Keep in mind, Collins joined a losing team and has had far greater opportunity so far. He's started 85 games for the Hawks and played a total of 3,614 minutes in two seasons. Leaf, who has played on winning teams that reached the playoffs, has started one game and played 981 minutes.

Leaf supporters could point to the final regular season game, when he and Collins went head-to-head, to make their case. Leaf, in his only career start, scored 28 points on 12-of-19 shooting and had 10 rebounds in 34 minutes. Collins finished with 20 points on 8-of-15 shooting and had 25 rebounds in 36 minutes.

That's only one game, but perhaps indicates their talent levels are more comparable than the stats would have them appear.

All I know for sure is that it's too soon to pass judgment on the 2017 draft. We can find a lot of examples throughout NBA history where a player's career started slowly but advanced rapidly. Jimmy Butler, for example, was the 30th pick in the 2011 draft, selected one spot after Cory Joseph. Butler averaged just 2.6 points as a rookie, but is now a four-time All-Star.

The cliché that you have to wait at least a few years to evaluate a draft is true. It's also true that you can go back on any team's draft and second-guess picks, particularly those in the latter half of the first round or in the second round.

Q. Now that the season is over, I have a general question about the NBA in general. When a player like Vic Oladipo goes down with an injury, who picks up the tab for his medical expenses? Then what about his salary? And how does a replacement's salary like Wesley Matthews work against the salary cap?

— Herbert

A. NBA teams pay for medical expenses, but get reimbursed a portion of them from the league if that player misses more than 41 games. Oladipo missed 46, so the Pacers will get some of those costs back. Oladipo chose to rehab in Miami rather than Indianapolis at the Pacers' facility, though, so it's possible he is picking up some of his expenses. That's something he would have had to work out with the Pacers.

Injured players receive their full salary while injured and rehabbing. The salary of a replacement player such as Matthews works against the cap. If signing such a player puts a team over the luxury tax threshold, the team has to pay that penalty. The Pacers didn't have to do so for Matthew, but that rule came into play when Paul George was injured and missed all but six games the following season. The Pacers received a disabled player exception for George but couldn't utilize it because it would have caused them to pay the luxury tax.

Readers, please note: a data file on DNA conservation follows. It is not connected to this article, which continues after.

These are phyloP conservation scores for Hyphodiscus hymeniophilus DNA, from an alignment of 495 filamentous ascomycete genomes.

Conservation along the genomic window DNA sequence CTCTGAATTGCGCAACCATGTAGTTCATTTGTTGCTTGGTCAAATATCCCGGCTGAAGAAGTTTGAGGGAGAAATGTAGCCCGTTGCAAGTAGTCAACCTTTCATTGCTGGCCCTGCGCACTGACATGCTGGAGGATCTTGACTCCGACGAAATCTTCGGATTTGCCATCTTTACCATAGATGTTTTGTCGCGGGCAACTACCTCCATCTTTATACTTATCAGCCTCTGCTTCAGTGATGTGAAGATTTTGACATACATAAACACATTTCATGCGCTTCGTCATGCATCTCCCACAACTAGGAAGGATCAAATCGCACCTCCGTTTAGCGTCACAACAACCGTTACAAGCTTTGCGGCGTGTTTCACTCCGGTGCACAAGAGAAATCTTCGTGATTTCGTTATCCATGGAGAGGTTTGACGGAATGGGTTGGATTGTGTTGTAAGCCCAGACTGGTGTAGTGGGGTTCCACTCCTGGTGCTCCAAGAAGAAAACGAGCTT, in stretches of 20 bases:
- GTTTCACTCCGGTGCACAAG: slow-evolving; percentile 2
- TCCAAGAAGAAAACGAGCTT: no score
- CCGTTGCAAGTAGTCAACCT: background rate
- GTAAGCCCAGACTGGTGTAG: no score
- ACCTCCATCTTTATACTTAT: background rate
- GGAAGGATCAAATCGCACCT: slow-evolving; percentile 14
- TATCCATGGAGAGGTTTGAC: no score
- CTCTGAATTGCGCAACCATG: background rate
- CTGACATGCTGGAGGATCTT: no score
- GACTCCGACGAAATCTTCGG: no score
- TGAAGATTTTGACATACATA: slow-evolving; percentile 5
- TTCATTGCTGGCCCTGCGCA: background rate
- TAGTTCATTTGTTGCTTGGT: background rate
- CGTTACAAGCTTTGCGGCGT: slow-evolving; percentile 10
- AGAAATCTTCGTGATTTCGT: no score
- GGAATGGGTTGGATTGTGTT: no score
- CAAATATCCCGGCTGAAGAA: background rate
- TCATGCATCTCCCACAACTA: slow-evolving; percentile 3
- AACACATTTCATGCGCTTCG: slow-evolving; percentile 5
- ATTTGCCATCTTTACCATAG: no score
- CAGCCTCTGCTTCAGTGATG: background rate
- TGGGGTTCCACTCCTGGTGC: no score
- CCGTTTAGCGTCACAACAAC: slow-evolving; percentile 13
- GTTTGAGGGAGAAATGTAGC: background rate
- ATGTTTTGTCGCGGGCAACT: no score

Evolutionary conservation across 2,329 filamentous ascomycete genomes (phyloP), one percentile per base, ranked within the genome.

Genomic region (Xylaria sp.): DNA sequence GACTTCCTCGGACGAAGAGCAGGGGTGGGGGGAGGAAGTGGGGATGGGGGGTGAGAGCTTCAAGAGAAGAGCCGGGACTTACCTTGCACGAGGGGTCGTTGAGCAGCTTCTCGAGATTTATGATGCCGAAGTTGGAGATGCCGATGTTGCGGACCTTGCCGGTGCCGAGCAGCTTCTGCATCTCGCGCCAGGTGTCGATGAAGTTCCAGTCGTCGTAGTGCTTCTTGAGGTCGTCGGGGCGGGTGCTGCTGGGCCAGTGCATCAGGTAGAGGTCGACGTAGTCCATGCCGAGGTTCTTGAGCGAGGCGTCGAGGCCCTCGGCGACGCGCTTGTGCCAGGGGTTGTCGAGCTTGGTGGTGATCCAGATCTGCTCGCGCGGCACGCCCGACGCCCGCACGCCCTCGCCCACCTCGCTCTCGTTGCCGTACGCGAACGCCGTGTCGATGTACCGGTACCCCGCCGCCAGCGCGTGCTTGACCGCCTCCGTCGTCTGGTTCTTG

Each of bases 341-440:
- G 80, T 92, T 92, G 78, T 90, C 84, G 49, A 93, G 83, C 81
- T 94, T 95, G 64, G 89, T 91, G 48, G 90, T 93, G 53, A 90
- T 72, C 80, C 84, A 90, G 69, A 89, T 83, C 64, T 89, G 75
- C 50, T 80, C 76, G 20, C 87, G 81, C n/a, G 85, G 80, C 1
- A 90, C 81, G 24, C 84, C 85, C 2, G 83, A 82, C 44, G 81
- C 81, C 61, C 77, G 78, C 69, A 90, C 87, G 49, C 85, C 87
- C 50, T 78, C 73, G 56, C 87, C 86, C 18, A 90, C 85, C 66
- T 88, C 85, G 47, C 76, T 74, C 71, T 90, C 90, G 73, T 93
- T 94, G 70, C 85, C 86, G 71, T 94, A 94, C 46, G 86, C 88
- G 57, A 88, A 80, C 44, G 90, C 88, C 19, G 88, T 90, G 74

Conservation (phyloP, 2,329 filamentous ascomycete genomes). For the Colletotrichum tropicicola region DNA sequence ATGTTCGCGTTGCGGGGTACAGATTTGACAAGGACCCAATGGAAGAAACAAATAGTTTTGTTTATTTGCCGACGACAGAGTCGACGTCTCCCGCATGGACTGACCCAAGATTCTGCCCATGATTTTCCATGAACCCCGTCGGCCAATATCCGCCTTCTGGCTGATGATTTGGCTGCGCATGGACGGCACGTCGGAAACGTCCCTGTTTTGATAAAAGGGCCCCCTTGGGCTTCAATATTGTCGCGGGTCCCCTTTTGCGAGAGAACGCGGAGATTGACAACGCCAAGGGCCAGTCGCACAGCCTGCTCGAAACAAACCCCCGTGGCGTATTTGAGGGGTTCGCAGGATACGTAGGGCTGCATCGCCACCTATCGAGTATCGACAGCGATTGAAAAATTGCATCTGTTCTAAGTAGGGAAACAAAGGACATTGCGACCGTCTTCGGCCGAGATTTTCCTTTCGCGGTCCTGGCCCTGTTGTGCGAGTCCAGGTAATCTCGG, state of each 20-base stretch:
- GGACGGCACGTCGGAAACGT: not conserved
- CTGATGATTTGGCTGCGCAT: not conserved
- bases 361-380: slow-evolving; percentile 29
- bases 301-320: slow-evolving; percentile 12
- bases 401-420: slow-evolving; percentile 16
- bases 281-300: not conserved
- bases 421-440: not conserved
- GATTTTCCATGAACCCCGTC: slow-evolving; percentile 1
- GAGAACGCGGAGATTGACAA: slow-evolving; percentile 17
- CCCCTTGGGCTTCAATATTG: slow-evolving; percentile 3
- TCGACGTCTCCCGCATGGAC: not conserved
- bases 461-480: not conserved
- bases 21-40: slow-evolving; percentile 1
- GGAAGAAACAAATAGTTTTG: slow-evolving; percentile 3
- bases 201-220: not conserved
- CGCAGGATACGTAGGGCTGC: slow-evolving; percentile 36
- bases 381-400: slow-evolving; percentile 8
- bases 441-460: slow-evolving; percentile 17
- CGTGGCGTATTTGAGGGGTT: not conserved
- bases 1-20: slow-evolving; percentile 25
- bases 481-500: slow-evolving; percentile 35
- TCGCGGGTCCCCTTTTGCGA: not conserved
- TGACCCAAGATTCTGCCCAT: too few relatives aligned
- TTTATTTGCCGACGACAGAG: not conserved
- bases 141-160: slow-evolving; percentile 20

Q. Now that Bankers Life is done, any predictions on who will buy naming rights to the Fieldhouse?

— Clinton

A. None whatsoever, unfortunately. I haven't been privy to any of those conversations. But "Reborn Fieldhouse" has a nice ring to it, don't you think?

(If that doesn't make sense, check out the title of my book on the formation and early seasons of the Pacers.)

Q. Is there room on the coaching staff to add an offensive minded creative guy like former Suns coach Igor Kokoškov? Would they have to let someone go? Is this even a move Pacers would consider?

— David

A. NBA teams can have as many assistant coaches as they want, but only three can sit on the bench with the head coach. The others have to sit behind the bench or elsewhere.

I can't speak to the job status of the Pacers' three primary assistants — Dan Burke, Popeye Jones, and Bill Bayno — but have no reason to believe they won't be retained. I'm confident Kokoškov will re-emerge somewhere, perhaps as a head coach.

Q. Free Agency begins on July 1, however, every year we hear of players signing at 12:01 a.m. on July 1.

Obviously, teams would have to have been in contact with the player and his agent prior to July.

When can teams start contacting free agent players and their agents? I always thought it was July 1, but that obviously is not correct.

— Bruce

A. It's more correct than you probably think. Teams often contact players at 12:01, but they don't often agree to contracts immediately. There are certainly occasions when a team knows it wants to offer a max deal to one of its own free agents or from another team and makes that call. Or, a team can work up an offer in advance of July 1 without talking to a player or his agent and then present it at the midnight hour.

It would be naïve to think officials from no NBA team ever converse with an agent before July 1, but a Pacers executive assures me they follow the letter of the law. Besides, it's unlikely a team gains an advantage by placing those 12:01 calls. Players are going to want to weigh all offers and have time to think about how they would fit into a particular situation before making a decision.

Q. McDermott rode the pine the entire fourth game (of the playoff series against Boston). Has he been a disappointment? More of a defensive liability than anticipated?

— Bill

A. I was surprised to see that, personally. McDermott wound up playing in just three playoff games, for a total of 29 minutes. He only played five minutes in Game 3. Overall he hit just 2-of-10 field goal attempts and missed all seven 3-pointers, so obviously McMillan wasn't feeling confident enough in McDermott to play him in Game 4.

I'll be writing more in-depth on him soon in our player reviews, but I don't consider McDermott to have had a disappointing season. It felt that way given the feedback of most fans, but the stats don't tell that story. He hit 49 percent of his field goal attempts and 41 percent of his 3-pointers. He had the best scoring average of his career on a per-minute basis, as well as the best field goal percentage.

I didn't consider him a defensive liability during the regular season. He wasn't a standout, but I thought he did a good job of staying in front of his man and contesting shots.


Have a question for Mark? Want it to be on Pacers.com? Email him at askmontieth@gmail.com and you could be featured in his next mailbag.

Mark Montieth's book on the formation and groundbreaking seasons of the Pacers, "Reborn: The Pacers and the Return of Pro Basketball to Indianapolis," is available in bookstores throughout Indiana and on Amazon.com.

Note: The contents of this page have not been reviewed or endorsed by the Indiana Pacers. All opinions expressed by Mark Montieth are solely his own and do not reflect the opinions of the Indiana Pacers, their partners, or sponsors.